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China’s Crackdown on Didi Intensifies With Removal of 25 More Apps
A trader works during the IPO for Chinese ride-hailing company Didi Global on the New York Stock Exchange floor on June 30, 2021. Photo: Reuters.

China’s sweeping crackdown on tech companies turns to ride-hailing giant Didi yet again. One aim is to prevent valuable data held by the tech giant from falling into US hands.

 

China ordered the removal from online stores of 25 apps operated by ride-hailing giant Didi, stepping up its crackdown on a company that listed in the US just nine days ago.

The apps used data that was illegally collected by Didi and included those for its delivery service, camera device and finance services, the Cyberspace Administration of China said in a statement. In a statement posted on its social media site, Didi said it would “resolutely obey’’ the order.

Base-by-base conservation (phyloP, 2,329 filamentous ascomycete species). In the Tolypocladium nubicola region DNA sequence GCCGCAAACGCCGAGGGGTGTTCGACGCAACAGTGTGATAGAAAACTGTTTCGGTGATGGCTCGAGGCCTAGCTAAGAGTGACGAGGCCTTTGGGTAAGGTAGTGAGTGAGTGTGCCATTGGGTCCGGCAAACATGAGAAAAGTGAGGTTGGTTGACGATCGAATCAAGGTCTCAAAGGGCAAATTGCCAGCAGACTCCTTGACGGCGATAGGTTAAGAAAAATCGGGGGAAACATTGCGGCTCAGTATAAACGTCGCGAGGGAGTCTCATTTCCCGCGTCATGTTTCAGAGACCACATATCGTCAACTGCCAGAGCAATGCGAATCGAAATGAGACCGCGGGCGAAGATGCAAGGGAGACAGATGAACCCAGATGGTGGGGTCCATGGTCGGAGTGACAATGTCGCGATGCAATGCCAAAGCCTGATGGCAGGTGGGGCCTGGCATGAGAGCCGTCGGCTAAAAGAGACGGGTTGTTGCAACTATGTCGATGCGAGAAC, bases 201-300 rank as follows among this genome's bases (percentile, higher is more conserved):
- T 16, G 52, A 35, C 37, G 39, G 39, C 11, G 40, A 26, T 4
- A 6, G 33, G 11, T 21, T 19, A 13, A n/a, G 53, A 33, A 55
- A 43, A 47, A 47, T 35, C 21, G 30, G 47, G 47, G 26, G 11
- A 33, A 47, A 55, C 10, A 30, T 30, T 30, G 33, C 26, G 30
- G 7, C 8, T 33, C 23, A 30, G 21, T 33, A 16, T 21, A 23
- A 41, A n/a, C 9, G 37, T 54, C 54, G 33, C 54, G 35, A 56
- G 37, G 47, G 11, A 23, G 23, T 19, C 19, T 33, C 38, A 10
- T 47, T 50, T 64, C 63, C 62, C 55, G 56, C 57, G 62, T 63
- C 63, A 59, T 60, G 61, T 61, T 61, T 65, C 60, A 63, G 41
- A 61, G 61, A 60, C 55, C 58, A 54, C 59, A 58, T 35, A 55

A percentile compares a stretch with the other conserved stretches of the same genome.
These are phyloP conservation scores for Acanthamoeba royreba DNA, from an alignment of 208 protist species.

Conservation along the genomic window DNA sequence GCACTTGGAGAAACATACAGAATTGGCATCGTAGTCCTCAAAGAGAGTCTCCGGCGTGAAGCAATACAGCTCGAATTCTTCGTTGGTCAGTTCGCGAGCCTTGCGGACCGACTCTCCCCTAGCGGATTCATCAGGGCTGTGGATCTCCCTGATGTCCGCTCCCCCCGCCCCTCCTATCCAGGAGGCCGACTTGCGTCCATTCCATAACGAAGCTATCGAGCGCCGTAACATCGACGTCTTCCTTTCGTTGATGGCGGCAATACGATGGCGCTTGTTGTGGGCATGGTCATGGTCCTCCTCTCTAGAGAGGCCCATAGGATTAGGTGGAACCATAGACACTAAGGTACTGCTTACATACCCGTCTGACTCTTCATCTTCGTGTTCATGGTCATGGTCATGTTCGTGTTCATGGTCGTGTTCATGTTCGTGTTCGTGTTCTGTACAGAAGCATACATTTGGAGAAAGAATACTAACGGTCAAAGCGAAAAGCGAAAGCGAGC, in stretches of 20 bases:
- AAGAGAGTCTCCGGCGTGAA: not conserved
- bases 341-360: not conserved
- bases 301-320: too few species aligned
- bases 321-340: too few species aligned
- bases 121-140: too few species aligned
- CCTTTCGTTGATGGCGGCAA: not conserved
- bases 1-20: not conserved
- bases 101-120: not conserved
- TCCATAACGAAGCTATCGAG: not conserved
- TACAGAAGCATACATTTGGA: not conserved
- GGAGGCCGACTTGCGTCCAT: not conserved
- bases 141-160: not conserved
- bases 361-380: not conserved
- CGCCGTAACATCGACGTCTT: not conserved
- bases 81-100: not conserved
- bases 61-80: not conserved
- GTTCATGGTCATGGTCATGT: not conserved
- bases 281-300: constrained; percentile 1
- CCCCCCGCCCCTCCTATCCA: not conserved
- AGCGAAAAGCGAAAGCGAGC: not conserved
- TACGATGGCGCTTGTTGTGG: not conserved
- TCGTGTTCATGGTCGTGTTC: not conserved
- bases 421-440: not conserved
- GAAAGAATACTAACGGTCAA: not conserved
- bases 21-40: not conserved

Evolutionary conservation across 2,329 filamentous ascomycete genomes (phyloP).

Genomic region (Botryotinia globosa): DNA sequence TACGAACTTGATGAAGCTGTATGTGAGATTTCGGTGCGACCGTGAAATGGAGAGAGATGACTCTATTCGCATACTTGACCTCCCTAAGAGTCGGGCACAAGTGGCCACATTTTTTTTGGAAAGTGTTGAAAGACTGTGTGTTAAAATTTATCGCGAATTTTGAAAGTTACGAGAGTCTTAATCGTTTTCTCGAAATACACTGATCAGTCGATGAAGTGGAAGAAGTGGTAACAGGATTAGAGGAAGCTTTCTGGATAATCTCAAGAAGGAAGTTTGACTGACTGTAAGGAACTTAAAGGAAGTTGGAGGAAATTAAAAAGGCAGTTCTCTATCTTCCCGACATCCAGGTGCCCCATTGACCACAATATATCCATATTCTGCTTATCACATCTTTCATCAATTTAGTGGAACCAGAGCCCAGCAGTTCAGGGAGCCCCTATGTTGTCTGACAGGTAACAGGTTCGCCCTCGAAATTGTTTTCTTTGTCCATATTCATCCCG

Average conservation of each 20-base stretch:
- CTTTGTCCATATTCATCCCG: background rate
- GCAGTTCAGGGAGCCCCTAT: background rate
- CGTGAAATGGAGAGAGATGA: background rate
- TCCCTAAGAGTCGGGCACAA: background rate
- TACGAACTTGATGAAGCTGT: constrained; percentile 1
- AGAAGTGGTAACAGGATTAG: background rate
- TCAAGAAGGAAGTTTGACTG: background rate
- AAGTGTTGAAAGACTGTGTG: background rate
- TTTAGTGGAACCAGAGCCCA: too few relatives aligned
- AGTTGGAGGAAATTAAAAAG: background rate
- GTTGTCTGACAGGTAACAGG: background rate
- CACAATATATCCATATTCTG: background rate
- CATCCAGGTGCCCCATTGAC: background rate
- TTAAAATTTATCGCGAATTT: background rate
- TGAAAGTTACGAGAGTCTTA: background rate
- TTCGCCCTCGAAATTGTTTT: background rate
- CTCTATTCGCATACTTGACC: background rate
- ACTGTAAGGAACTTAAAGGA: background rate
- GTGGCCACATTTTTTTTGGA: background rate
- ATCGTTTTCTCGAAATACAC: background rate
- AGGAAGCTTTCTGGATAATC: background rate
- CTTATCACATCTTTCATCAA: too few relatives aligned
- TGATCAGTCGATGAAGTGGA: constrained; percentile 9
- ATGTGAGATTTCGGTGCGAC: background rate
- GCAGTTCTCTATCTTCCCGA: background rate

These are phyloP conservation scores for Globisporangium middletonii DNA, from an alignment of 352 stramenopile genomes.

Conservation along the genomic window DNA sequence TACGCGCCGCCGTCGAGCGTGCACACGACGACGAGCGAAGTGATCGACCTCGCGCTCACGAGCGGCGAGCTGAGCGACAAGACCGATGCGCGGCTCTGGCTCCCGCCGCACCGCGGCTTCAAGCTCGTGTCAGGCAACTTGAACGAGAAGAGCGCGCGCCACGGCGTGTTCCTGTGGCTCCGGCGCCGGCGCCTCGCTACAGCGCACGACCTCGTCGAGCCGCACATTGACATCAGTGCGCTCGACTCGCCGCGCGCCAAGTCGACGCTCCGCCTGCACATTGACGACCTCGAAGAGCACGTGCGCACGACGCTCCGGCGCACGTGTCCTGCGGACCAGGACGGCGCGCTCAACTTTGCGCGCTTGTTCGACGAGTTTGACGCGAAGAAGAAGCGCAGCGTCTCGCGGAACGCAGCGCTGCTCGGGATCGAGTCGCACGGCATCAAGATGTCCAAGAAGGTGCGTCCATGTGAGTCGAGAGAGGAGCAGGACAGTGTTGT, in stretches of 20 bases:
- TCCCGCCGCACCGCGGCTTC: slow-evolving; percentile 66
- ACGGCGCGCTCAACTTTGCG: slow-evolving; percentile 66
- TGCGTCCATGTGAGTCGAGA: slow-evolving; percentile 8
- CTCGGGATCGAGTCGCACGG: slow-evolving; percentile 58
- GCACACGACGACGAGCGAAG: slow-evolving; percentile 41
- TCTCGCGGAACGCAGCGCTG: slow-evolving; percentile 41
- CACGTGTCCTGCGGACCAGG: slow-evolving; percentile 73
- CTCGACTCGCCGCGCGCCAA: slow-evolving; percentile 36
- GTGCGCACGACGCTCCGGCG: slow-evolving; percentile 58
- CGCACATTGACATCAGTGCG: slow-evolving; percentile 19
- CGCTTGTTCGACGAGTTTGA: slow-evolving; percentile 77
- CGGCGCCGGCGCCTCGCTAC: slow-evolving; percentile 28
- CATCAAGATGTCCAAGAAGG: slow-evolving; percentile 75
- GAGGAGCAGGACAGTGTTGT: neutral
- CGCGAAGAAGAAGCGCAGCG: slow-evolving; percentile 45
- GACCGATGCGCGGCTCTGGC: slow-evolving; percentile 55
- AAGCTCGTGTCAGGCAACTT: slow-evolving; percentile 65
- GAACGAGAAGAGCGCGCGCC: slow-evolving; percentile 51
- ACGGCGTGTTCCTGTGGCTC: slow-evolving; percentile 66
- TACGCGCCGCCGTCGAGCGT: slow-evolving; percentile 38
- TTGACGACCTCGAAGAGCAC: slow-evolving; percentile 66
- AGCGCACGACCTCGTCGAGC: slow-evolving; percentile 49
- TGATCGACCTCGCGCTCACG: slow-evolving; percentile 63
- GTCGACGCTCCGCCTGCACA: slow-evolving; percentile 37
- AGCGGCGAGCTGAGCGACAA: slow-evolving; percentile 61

The latest measures come just days after Beijing suspended downloads of the company’s popular ride-hailing app, citing national security concerns as it moved to prevent data held by giant tech companies from falling into foreign hands. The crackdown was extended this week to two more companies that were recently listed in the US as Didi faced the threat of class-action lawsuits in the US over potential failures to warn investors about pending regulatory action.

 

CLASS ACTION

New York law firm Rosen announced this week that it is considering a class-action lawsuit against Didi. Its founder and managing partner Laurence Rosen told AF on Tuesday that there is a strong case against the Chinese ride-hailing giant.

“The recent announcement from the Chinese government that they had suggested Didi postpone their IPO strengthens the case substantially,’’ Rosen said. Didi, for its part, said it did not have any warning ahead of the suspension of downloads of its app in China.

Bankers say China’s stepped-up scrutiny of foreign-listed tech giants such as Didi is likely to reduce the number of companies seeking to launch IPOs in the US. That may boost Hong Kong’s allure as a fundraising venue for Chinese companies looking to avoid the new restrictions for listing in the US.

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